It is not lonely at the top… if you work well with your board!

Here are five effective strategies for engaging with your board – and succeeding in your role.

1. Don’t keep negative news to yourself

Bad or unexpected things can and will happen. Boards consisting of experienced previous and current senior executives understand this reality. Professional board members would like you to bring bad news of strategic importance to the table as soon as possible. If you wait or, even worse, try to hide it, you are putting yourself in a very vulnerable position, and the chances of losing the board’s trust are high.

2. Don’t pretend that you have figured everything out

Being a senior executive is demanding. The board has chosen you to manage the company because they believe you are qualified, not because they think it will be easy. Bring the key strategic questions and the dilemmas you ponder to the board. Board members appreciate feeling trusted by the senior executives and being invited to contribute with their knowledge and experience. We once observed a board meeting where the chief innovation officer told the board that nothing kept him awake at night. He never regained the board’s confidence.

3. Ensure you spend the board’s time on what matters most

Be thoughtful and spend sufficient time when drafting the suggested board agenda. It is very easy to copy the agenda of your predecessor. Don’t. Avoid spending the board’s time presenting and repeating (typically financial) historical data already distributed to them. Instead, allocate time for potential questions about the information and, if possible, put it at the end of the agenda. The most important matters for the company's long-term success should go first. Ideally, formulate it as key strategic questions for the board and senior executives to discuss. Be clear about whether a point is for discussion and decision or for sounding board discussion only. The latter means that the senior executives would like to pick the brains of the non-executives without having them conclude or decide.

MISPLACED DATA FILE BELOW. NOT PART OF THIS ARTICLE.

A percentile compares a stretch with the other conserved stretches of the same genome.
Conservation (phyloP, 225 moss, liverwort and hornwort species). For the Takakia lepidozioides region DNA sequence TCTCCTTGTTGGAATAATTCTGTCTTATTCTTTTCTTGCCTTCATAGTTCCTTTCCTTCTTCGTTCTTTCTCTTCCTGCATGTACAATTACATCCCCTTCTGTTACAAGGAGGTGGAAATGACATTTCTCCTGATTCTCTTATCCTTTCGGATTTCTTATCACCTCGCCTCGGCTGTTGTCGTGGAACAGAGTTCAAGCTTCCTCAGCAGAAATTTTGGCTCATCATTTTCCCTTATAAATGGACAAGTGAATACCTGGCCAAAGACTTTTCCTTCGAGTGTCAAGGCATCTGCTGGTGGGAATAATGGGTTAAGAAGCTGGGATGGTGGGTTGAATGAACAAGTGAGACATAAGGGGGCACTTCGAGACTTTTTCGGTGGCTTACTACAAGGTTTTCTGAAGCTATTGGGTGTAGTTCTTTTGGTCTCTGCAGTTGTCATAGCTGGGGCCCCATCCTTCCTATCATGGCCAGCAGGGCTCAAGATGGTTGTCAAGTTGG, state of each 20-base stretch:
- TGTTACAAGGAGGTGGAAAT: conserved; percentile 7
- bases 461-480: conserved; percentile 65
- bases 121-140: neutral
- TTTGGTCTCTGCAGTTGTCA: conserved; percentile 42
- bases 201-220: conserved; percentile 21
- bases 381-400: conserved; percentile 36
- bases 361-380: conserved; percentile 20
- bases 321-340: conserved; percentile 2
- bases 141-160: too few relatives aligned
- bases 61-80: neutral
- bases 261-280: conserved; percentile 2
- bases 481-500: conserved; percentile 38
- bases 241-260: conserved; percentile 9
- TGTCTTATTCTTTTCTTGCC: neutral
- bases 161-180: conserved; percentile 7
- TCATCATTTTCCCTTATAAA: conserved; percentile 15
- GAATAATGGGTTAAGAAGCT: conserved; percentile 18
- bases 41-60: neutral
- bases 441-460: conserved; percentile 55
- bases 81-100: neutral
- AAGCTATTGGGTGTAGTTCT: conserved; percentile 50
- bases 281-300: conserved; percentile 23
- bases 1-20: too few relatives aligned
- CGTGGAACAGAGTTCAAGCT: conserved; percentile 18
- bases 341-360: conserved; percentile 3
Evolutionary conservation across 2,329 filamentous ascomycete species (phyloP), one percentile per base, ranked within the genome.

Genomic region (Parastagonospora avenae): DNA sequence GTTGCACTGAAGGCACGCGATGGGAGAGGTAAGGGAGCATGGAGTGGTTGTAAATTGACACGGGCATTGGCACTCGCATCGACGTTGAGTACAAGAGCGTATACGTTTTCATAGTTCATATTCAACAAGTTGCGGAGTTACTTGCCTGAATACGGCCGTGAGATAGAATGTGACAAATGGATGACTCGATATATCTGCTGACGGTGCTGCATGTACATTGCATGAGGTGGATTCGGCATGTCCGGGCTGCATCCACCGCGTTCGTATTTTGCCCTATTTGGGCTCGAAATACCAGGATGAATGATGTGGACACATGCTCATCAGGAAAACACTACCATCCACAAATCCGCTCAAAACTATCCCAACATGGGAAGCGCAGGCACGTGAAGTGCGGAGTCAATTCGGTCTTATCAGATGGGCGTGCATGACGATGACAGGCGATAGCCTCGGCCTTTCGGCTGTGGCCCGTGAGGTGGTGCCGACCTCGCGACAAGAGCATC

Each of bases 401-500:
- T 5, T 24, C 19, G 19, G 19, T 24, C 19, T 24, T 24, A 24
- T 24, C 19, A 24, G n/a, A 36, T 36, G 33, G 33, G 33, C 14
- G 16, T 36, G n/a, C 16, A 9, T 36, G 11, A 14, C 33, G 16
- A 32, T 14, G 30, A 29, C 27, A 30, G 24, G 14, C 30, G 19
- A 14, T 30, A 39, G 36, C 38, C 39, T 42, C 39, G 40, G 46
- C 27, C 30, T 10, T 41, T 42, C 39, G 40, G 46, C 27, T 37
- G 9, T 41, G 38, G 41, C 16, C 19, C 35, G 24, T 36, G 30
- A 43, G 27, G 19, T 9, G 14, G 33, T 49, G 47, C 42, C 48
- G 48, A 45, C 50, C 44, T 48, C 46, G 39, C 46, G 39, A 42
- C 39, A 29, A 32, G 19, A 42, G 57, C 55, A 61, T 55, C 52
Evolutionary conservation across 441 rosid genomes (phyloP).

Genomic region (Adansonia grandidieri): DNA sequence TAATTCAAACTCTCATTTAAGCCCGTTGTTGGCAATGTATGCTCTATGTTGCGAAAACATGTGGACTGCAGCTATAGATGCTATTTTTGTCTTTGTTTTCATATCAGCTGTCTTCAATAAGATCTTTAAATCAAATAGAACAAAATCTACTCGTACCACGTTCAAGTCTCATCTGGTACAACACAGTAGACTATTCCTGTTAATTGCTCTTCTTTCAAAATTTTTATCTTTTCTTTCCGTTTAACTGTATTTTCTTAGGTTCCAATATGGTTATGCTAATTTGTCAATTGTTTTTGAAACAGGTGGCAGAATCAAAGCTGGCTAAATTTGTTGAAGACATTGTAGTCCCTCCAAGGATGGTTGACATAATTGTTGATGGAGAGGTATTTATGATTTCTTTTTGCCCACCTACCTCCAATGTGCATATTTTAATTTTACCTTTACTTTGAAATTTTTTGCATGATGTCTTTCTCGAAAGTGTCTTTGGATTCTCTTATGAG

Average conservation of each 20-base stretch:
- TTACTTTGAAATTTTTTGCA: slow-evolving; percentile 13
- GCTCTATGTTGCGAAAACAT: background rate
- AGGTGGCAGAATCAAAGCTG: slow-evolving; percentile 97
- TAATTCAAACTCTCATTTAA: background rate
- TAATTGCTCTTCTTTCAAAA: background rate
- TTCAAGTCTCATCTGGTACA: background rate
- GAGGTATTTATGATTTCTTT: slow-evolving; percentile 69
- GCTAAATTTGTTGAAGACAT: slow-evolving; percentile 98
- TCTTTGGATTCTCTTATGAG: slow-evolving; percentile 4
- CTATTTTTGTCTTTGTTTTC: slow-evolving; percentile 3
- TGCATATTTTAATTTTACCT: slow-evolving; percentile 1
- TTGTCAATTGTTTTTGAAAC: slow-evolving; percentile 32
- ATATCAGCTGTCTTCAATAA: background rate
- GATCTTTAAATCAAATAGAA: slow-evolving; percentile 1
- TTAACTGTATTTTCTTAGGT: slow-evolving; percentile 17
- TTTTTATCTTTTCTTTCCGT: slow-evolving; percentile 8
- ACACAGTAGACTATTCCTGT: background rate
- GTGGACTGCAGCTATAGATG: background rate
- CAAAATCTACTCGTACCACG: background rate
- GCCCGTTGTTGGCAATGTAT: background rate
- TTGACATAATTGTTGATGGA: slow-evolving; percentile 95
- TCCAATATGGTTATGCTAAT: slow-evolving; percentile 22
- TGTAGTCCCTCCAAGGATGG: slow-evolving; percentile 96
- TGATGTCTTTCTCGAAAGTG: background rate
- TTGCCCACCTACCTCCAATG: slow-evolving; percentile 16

4. Be mindful of your framing

Unless it is a trivial or “housekeeping” issue, do not bring material to the board where it is clear that all you want them to do is approve. Board members are smart and prefer not to be merely presented to. Consider how you articulate what you would like the board to consider. Ensure you do not use a frame that is too narrow or limit the board’s options. A well-laid-out decision structure, including clearly identifying the real problem, its implications, and the alternatives, will pave the way for a robust, open discussion and might be paramount for your company’s success or fiasco.

5. Make use of the board members' competencies in between meetings

More often than not, you will have board members who have been recruited for their experience and relevance. Do not hesitate to ask them for help when a specific challenge occurs, and you perceive one or two have particular competence. Board members love to feel at use. Moreover, you are mutually interested in doing what is best for the company. A positive side effect is getting to know each other better and deepening the relationship. Remember, a board member should not be seen as an enemy but a partner.

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